MELISSA BLOCK, host:
Who knew that one insect could have such a dramatic effect?
(Soundbite of music)
Earlier this month, during the nightly news program Watan on state TV in Turkmenistan, a cockroach made its way onto the anchor desk. The cockroach proceeded to take an extended running tour of the desk, apparently unnoticed by the news anchor.
The program was aired again the next morning, and heads rolled. The ministry of culture fired some 30 employees - editors, directors, cameramen and technical staff. Again, 30 employees fired all because of one wayward cockroach.
Apparently, it's part of a mission by President Gurbanguly Berdimuhammedow to revamp national television in Turkmenistan.
Now, we get this information from the news Web site Kronika Turkmenistan. We tried to confirm the story by calling the Embassy of Turkmenistan here in Washington. No one picked up the phone. We did reach the U.S. Embassy in Turkmenistan, and they say they have people monitoring the evening news and no one has reported seeing a cockroach. So we have no clue whether the story is actually true.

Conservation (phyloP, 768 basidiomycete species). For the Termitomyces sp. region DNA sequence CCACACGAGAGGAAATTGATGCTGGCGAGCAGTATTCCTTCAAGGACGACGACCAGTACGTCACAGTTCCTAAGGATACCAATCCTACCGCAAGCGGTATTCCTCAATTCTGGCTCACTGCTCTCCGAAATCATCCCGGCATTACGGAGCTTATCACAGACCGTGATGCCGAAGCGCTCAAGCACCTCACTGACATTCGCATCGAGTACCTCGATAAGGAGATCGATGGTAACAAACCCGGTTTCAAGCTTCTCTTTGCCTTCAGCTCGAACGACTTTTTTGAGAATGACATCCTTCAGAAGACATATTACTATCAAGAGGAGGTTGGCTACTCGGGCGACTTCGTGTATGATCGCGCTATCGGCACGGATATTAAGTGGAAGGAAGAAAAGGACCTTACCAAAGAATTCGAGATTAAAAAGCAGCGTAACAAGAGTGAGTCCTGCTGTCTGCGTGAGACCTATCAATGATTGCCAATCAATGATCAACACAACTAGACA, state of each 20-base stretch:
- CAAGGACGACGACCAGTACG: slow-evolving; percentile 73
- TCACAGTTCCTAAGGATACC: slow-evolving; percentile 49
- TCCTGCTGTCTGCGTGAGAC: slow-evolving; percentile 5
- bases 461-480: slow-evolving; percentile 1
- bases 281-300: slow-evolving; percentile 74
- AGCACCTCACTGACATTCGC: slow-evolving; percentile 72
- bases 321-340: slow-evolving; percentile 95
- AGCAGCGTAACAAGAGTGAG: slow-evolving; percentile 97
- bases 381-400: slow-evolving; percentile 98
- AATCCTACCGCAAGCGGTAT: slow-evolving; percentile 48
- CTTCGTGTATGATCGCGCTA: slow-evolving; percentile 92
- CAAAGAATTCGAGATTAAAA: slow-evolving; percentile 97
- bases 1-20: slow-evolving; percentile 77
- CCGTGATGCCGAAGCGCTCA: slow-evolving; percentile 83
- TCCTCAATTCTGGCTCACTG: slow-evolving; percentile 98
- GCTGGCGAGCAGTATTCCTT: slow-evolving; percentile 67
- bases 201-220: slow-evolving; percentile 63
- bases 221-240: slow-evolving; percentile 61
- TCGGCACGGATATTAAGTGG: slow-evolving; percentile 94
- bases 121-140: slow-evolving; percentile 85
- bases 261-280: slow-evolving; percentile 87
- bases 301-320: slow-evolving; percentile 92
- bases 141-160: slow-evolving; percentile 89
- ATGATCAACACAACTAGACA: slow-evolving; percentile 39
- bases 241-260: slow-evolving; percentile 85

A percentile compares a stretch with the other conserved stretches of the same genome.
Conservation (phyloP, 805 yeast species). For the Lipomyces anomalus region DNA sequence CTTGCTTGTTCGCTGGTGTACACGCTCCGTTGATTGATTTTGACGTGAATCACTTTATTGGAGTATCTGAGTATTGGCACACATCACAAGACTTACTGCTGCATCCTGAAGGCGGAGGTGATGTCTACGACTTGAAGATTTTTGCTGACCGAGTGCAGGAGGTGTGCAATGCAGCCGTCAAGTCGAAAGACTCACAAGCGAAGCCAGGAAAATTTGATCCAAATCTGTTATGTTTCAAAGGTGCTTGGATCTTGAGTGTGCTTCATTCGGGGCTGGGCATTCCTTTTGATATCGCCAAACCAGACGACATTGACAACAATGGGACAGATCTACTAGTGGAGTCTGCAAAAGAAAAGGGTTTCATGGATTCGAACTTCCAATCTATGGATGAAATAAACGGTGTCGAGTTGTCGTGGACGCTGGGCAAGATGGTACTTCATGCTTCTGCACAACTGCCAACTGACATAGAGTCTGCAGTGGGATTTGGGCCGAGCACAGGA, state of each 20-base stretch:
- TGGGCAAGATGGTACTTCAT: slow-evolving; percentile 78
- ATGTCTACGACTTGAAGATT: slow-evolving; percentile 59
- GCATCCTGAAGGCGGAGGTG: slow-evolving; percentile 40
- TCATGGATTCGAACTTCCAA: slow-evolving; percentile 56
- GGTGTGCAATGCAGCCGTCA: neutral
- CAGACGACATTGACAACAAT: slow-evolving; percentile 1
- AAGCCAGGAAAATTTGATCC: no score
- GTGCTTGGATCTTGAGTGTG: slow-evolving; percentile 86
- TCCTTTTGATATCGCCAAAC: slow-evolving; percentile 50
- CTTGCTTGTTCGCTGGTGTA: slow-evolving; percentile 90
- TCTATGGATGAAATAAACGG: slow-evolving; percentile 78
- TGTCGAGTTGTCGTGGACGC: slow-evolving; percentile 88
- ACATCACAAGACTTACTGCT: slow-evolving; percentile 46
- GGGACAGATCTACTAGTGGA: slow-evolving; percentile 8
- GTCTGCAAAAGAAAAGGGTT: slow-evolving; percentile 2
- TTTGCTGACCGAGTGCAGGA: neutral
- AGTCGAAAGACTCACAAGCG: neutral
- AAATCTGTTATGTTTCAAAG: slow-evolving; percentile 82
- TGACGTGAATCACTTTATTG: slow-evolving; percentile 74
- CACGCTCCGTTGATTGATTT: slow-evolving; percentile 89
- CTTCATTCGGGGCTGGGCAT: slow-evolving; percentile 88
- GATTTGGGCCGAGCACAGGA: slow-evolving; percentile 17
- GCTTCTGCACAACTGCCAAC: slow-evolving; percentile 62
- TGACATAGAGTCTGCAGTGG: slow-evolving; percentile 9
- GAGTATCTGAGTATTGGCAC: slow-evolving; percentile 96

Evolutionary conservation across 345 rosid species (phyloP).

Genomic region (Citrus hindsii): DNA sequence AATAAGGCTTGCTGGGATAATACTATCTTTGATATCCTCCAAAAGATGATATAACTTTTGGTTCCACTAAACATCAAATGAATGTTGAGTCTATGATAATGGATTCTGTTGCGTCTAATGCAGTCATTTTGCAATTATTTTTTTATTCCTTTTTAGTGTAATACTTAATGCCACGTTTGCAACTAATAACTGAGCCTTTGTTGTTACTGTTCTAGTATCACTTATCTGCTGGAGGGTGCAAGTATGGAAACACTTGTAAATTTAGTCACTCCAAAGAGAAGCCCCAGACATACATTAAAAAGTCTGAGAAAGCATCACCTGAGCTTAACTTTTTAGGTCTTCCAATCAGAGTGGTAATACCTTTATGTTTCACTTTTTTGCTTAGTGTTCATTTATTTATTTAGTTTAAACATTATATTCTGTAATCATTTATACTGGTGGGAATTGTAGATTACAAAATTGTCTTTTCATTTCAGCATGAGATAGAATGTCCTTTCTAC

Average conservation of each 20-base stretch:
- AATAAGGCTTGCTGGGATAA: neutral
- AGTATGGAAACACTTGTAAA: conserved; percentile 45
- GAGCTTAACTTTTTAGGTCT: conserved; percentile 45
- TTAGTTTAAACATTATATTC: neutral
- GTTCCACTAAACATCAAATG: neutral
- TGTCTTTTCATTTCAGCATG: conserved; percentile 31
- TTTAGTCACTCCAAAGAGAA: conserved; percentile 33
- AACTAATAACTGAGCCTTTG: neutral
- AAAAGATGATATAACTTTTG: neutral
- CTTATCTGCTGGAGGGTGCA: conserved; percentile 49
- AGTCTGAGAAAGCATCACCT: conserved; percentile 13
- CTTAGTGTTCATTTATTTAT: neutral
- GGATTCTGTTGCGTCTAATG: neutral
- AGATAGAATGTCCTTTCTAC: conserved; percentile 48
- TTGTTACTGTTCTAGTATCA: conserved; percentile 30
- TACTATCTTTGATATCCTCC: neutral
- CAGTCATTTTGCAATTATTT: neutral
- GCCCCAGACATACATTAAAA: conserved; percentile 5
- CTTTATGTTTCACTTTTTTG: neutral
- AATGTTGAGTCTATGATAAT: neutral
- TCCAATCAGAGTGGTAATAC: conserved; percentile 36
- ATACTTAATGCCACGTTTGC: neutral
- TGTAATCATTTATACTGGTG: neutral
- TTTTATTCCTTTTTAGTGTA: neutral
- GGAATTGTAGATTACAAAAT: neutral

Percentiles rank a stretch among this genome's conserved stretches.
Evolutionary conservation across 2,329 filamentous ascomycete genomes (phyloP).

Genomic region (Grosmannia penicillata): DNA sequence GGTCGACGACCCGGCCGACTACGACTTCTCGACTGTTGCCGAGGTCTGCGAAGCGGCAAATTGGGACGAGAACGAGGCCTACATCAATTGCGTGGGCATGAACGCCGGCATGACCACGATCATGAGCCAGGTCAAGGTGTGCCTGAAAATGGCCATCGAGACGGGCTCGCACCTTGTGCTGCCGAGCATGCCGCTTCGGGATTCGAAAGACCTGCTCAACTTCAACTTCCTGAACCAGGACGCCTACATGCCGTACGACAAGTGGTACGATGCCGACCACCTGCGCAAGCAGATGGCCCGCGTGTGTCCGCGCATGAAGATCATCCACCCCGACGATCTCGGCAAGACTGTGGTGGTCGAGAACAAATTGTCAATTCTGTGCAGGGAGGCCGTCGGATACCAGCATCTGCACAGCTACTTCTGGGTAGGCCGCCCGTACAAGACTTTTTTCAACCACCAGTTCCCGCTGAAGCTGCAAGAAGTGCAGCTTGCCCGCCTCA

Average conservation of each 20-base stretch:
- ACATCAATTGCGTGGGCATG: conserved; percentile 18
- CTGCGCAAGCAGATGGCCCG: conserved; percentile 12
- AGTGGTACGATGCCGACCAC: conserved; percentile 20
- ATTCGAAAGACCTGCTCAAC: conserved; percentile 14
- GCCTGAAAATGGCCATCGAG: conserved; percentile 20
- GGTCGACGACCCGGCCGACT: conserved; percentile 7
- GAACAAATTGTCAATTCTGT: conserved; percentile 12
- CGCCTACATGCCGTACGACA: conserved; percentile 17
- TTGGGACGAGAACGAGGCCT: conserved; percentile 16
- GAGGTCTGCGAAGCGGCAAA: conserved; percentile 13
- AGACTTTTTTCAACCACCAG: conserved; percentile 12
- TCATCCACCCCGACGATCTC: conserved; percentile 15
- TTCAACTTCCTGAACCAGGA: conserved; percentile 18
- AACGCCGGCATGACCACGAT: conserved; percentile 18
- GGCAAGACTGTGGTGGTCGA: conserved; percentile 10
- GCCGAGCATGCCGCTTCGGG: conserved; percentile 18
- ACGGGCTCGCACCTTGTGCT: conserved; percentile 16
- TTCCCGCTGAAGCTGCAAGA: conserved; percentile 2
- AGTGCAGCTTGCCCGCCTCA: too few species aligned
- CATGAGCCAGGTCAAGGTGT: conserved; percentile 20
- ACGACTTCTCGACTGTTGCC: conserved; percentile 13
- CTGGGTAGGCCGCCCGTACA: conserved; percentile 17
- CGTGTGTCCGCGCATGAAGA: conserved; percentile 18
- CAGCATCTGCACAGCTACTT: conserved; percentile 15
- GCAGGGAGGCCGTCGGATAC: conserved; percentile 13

But it's Friday, and we couldn't resist. I also really wanted a chance to see whether I could say that name, Gurbanguly Berdimuhammedow without stumbling. So far so good.
According to an editor on our foreign desk, he avoids the name entirely. He refers to the Turkmen president as the dentist. Gurbanguly Berdimuhammedow was a dentist, In fact, the former personal dentist to his predecessor. That's Saparmurat Niyazov.
Just once more, let's repeat this, 30 people fired for one cockroach on a TV. So, I'm going to ask the folks in our control room, have we ever seen a cockroach on the desk here in the studios? Never seen a cockroach. If there had been one, we don't care. We're a radio program.
NPR transcripts are created on a rush deadline by Verb8tm, Inc., an NPR contractor, and produced using a proprietary transcription process developed with NPR. This text may not be in its final form and may be updated or revised in the future. Accuracy and availability may vary. The authoritative record of NPR’s programming is the audio record.